Less than a month after WhatsApp introduced free voice calls with clients of its Android application, so the Facebook-owned organization has started rolling the feature out to its iOS clients.

Like the launch of calling on Android, which was initially spotted by enthusiastic clients in February, the feature won’t be available to all Apple device owners at once. The organization said it “is rolling out slowly throughout the following weeks” — that is faster than the Android deployment, but you’ll need some patience. (Unfortunately, I don’t appear to have the feature just yet, for what its worth.)

With 800 million monthly active clients on the WhatsApp service, this feature has the potential to upset a lot of carriers worldwide who have already seen their SMS incomes decimated by the rise of messaging applications. WhatsApp itself handles a larger number of messages from its clients than there are worldwide SMS sent every day. It’s worth noting, however, that we don’t know what number of are on the iOS application.

Today’s iOS application update also includes a couple of other nifty features, essentially support for the iOS 8 share extension which allows you to send videos, photographs and links to WhatsApp chats from other applications. Users can now also take photographs rapidly inside chats, and there’s a choice to send multiple videos at one time — as you can do with photographs — each of which can be cropped and rotated before being shared.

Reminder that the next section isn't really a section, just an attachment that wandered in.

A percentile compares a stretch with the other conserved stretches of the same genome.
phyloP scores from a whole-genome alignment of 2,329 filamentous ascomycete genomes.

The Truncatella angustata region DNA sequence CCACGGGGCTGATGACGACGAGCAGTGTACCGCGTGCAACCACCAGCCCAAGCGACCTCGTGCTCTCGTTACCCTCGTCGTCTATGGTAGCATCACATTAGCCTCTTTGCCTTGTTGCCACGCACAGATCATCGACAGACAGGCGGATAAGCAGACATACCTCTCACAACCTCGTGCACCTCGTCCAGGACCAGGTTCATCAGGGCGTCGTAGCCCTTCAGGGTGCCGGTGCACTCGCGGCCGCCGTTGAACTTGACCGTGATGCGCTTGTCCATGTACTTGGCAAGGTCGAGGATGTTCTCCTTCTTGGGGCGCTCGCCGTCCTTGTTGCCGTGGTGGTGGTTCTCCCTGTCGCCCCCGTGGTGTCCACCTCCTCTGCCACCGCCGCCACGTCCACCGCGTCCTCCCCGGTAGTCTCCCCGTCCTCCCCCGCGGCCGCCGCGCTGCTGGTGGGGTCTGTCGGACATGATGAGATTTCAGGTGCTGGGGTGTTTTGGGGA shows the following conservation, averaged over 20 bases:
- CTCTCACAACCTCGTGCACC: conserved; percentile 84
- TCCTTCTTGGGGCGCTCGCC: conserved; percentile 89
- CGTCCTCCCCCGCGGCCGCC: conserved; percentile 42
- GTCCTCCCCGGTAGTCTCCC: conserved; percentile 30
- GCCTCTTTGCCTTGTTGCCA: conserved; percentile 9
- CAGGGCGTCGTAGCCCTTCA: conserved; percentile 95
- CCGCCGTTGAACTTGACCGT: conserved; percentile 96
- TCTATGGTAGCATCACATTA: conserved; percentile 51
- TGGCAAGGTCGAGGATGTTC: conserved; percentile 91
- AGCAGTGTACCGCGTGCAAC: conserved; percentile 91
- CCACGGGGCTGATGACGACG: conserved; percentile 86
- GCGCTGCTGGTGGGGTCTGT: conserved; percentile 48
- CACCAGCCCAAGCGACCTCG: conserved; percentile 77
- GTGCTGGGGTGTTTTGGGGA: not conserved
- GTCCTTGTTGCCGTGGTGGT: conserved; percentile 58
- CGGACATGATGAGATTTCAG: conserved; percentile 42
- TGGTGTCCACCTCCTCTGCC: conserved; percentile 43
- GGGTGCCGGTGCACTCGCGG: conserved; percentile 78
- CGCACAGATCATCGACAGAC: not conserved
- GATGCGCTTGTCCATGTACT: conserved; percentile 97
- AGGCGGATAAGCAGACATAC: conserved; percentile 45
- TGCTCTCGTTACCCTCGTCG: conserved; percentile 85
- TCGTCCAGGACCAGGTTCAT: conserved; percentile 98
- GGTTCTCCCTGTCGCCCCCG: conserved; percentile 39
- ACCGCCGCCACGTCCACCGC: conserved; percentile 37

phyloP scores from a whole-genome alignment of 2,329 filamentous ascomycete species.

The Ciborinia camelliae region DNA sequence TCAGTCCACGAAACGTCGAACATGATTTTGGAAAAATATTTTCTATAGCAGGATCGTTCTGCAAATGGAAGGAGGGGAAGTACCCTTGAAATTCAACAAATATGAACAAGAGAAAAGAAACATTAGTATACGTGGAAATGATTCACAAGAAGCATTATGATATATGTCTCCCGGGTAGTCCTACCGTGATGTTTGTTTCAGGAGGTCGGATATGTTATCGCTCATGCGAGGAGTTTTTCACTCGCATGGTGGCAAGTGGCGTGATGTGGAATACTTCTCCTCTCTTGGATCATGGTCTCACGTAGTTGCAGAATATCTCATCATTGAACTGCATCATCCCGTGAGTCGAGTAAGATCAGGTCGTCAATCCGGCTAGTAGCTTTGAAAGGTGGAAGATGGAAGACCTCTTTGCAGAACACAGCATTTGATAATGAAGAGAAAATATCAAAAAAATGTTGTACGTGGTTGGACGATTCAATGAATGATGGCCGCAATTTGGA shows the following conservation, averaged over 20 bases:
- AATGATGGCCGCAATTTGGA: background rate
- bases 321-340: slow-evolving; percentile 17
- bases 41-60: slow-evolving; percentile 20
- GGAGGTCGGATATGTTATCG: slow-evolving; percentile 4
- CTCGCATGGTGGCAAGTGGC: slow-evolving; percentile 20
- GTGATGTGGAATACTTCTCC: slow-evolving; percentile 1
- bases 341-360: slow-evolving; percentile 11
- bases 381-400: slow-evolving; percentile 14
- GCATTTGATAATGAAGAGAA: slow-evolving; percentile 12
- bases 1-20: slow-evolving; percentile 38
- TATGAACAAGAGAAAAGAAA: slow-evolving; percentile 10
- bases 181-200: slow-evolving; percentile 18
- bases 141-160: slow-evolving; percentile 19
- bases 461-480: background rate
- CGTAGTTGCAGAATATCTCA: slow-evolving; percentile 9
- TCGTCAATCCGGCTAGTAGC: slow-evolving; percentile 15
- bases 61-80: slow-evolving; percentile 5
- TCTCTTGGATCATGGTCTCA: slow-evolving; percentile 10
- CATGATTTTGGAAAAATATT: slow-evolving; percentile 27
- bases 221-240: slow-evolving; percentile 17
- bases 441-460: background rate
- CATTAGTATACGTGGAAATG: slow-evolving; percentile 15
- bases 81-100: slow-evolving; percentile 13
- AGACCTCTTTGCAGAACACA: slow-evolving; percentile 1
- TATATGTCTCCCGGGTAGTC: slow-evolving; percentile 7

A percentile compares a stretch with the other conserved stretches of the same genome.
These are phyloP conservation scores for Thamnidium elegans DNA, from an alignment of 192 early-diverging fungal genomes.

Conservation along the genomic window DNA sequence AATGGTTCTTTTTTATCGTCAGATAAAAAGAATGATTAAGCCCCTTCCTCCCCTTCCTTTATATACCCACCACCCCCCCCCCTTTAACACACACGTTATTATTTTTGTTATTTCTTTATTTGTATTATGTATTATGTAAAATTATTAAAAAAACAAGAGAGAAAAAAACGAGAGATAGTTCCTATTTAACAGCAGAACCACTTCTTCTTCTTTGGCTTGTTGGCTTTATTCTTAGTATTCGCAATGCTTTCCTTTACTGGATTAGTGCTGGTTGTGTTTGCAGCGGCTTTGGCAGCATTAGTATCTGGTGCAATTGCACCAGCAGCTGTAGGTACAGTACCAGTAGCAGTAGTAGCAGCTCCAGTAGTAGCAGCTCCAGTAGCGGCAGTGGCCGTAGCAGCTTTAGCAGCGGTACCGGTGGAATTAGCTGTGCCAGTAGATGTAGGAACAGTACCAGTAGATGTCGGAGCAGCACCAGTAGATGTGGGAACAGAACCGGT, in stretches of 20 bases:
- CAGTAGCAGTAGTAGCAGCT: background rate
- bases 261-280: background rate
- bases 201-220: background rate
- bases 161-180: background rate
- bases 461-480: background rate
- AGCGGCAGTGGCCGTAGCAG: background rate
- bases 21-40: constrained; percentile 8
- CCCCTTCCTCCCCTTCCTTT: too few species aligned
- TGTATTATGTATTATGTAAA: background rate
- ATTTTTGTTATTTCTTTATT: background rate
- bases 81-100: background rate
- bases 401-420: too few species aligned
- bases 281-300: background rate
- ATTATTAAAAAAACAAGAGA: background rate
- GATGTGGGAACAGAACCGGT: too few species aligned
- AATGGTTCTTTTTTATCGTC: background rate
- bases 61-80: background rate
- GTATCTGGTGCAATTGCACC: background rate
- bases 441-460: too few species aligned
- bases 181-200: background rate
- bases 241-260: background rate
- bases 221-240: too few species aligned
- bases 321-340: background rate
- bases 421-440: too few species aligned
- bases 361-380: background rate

The launch of calling for iOS is the most recent in a steady stream of updates aimed at making WhatsApp more helpful than a mere free text message replacement. Another progression was the launch of a desktop web client in January, consequently enabling clients to keep in touch even when their smartphone is stowed away.

Yet, WhatsApp doesn’t include additional features, for example, business-consumer communication, payments or an platform, all of which are presently part of Facebook’s Messenger service. That doesn’t look like changing for some time, since those differences help Facebook’s messaging applications appeal to a range of groups of audiences — however it does make it difficult for WhatsApp to monetize its service in a meaningful way. For now, at least.